Wednesday, 1 September 2010

Walk the Line

Review for Film Ireland - original post - Friday, April 07, 2006

Walk the Line
DIR: James Mangold • WRI: Gill Dennis, James Mangold • PROD: James Keach, Cathy Konrad • DOP: Phedon Papmichael • ED: Michael McCusker • DES: David J. Bomba • CAST: Joaquin Phoenix, Reese Witherspoon, Ginnifer Goodwin, Robert Patrick

Cotton pickin' Johnny listens to June on the old radio at the end of a long day while Daddy roars Turn it off. Johnny watches his brother cut wood on a desk saw but all he wants to do is go fishing. When he leaves to go fish we know it will end in tragedy. Soldier Johnny in an airbase in Germany, Salesman Johnny with a suitcase in Memphis, Gospel Johnny draws a blank at his one chance audition so rebel Johnny appears and within months is moving up the charts and criss-crossing Tenessee with Elvis, Jerry Lee, Roy and June.

Johnny and June swap baby tales and you know what will eventually happen. Marriages end and new ones appear, drink is drunk and pills are popped and Salesman Johnny lets the music suits know that his old thing is his new thing, playing in prison. His Daddy reacts to a drug bust by lettin' us know 'Now he won't have to try so hard to get people to believe he was in prison'(or some such words).

If Johnny had sang like Joaquin Pheonix we wouldn't be watching this – he'd mean nothing. If June had sang like Reese, ditto. When reality is so fabulous (as in Fable-like) why make up fabuluity that is so unrealistic?

Where is Johnny's exploration of Native American culture on Bitter Tears, which saw him excoriated by many in the country hierarchy, as did his friendship with and defence of Bob Dylan? Where is his moment of revelation in the desert when he sees God in visions? Where is JOHNNY CASH in this movie? Nowhere!

Call him drunken Johnny Cash, he can't hear you anymore.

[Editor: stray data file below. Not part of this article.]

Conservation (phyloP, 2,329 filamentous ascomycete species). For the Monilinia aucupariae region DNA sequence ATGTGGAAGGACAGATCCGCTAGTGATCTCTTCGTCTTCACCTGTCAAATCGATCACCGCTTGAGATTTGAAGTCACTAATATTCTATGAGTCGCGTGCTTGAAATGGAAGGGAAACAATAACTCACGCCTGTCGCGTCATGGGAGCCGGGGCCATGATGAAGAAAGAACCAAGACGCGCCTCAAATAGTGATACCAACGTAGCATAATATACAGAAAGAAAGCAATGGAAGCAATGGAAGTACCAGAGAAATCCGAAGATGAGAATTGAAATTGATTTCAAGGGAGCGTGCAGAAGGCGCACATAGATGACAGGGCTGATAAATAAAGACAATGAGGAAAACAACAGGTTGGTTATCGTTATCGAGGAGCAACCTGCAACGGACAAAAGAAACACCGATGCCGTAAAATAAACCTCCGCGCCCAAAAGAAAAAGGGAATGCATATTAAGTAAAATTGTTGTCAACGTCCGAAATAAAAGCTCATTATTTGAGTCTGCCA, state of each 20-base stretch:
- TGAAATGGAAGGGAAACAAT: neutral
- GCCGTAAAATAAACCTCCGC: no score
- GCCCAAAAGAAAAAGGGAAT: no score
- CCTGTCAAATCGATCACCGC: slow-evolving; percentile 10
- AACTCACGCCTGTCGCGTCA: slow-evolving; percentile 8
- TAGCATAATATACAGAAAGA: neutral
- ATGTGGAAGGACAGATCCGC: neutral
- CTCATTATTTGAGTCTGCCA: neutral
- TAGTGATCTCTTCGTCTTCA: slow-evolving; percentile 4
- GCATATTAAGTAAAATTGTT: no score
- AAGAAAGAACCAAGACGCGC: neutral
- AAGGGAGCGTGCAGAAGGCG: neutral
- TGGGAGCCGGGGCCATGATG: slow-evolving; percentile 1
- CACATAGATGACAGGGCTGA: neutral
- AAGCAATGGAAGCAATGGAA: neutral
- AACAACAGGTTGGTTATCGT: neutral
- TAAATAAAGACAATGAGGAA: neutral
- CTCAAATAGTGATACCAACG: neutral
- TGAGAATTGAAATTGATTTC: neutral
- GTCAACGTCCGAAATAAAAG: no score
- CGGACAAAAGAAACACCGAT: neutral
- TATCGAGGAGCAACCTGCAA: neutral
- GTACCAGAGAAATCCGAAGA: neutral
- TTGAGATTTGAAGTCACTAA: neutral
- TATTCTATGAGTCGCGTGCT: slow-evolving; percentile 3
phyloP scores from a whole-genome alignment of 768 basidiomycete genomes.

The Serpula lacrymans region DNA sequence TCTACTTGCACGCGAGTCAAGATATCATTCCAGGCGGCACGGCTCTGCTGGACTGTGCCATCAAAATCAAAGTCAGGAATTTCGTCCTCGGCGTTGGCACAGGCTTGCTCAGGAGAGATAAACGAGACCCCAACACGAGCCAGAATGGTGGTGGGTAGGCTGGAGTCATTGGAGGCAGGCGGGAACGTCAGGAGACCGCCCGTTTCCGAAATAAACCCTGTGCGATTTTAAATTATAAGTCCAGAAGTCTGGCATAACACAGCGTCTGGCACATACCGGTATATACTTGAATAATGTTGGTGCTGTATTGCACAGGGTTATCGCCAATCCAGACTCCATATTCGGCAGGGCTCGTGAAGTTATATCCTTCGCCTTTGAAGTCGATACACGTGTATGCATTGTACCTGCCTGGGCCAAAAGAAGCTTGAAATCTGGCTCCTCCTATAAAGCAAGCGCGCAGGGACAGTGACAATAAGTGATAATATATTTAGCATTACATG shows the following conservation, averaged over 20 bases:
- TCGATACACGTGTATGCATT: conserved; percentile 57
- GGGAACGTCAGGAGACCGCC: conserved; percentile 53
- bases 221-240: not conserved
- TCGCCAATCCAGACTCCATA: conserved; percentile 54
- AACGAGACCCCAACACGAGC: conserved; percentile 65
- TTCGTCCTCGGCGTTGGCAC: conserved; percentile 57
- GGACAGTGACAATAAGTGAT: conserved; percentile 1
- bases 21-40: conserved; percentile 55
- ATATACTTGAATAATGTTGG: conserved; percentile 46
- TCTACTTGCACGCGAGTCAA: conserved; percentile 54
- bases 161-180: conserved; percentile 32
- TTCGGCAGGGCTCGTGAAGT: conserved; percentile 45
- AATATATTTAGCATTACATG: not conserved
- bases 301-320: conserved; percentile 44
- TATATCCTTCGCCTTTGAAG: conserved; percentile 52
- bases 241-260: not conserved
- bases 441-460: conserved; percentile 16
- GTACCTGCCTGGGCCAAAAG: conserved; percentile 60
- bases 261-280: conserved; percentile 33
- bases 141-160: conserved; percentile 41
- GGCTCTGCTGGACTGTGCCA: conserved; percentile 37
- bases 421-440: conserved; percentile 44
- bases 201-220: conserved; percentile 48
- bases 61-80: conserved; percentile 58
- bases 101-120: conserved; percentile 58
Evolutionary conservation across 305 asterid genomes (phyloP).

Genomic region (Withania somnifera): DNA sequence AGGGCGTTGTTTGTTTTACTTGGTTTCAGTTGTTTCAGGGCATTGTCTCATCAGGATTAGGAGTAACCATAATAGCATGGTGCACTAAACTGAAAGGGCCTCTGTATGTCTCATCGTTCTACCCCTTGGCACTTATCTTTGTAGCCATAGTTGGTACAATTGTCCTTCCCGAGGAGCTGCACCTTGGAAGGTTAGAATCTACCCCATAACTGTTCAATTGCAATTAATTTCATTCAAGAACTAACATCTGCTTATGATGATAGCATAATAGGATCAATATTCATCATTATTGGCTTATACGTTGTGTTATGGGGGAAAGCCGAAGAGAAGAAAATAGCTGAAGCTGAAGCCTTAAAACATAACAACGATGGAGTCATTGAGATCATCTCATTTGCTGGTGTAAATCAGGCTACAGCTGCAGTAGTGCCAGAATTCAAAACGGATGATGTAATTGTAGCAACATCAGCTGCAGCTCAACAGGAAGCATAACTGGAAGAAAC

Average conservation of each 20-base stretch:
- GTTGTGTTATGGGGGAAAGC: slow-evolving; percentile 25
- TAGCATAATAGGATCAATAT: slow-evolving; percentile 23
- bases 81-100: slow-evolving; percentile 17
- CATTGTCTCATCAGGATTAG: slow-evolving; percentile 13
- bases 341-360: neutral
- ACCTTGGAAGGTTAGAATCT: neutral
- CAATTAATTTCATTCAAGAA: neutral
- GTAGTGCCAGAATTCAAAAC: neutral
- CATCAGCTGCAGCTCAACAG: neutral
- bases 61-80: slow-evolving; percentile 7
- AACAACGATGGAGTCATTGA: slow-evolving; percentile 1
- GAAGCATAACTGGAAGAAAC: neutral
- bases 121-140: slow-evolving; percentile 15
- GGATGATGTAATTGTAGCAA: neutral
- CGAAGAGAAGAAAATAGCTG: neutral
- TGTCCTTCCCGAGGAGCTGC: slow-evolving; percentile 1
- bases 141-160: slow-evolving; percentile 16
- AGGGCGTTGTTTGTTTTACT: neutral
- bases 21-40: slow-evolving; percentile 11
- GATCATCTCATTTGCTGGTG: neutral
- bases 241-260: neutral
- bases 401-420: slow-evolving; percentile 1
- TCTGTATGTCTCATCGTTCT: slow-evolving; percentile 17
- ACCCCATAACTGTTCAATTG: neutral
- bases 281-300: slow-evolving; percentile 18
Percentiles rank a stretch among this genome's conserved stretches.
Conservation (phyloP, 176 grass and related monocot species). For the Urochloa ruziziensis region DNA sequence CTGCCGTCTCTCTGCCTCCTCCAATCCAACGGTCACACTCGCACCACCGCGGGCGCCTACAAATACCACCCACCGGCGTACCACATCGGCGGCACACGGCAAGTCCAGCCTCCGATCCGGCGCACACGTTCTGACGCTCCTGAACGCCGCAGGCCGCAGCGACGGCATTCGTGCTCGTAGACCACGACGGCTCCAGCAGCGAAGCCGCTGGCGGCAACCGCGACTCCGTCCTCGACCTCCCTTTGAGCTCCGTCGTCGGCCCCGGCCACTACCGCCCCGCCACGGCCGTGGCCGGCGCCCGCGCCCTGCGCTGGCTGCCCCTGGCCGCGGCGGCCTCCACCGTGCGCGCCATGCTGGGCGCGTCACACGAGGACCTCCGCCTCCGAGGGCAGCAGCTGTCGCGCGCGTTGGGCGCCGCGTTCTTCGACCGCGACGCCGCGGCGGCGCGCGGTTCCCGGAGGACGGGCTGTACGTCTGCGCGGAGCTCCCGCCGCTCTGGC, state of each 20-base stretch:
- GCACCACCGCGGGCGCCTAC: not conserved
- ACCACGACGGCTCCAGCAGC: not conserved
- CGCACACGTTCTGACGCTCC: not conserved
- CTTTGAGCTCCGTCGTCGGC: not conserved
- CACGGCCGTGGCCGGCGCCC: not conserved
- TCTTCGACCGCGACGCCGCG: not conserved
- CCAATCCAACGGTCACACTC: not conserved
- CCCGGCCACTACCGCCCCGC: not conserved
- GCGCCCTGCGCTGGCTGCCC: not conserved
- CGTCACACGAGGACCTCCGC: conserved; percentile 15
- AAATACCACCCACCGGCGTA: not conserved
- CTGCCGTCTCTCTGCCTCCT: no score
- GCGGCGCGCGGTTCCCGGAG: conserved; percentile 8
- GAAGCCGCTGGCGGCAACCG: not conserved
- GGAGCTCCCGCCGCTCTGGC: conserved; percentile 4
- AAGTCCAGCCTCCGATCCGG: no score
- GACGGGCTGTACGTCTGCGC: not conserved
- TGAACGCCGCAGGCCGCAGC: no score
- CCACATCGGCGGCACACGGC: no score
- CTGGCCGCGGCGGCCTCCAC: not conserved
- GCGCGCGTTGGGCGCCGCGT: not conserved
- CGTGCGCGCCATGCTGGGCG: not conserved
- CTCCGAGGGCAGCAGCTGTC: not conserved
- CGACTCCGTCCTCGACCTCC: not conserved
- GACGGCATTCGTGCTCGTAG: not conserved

Surely the release of the (rather brilliant) Carrying On with Johnny Cash and June Carter would have better explained his first wife's jealousy rather than the rather painful scene of him hanging various pix of June in his home. Do actors playing famous people always look so smug?

Anyway, the basic story is that when Johnny pulls he pulls with a tractor and neither time nor tide will stop him. But we knew that. They shot a film just to watch it die. Why didn't they put the money into a documentary. It'd be great: 'All Directions Home'.

This is a TV movie with a budget but no new ideas. If these characters were totally fictional we would have no reason to care for them. There is an almost random nature to the episodes without even the interest of the truly random. They are not just random, but random clichés.

The video for Hurt [directed by Mark Romanek] knocks this whole film into a cocked country hat.

Save the price of a ticket and wait to see it on TV. Buy Carrying On… instead: Johnny's voice was like the roots of an old oak tree pushing deep into the soil of rural America, and one of the few people with deeper roots was June Carter. Their chemistry jumps from the grooves. Their work is a much better memorial than this flaccid biopic by numbers.

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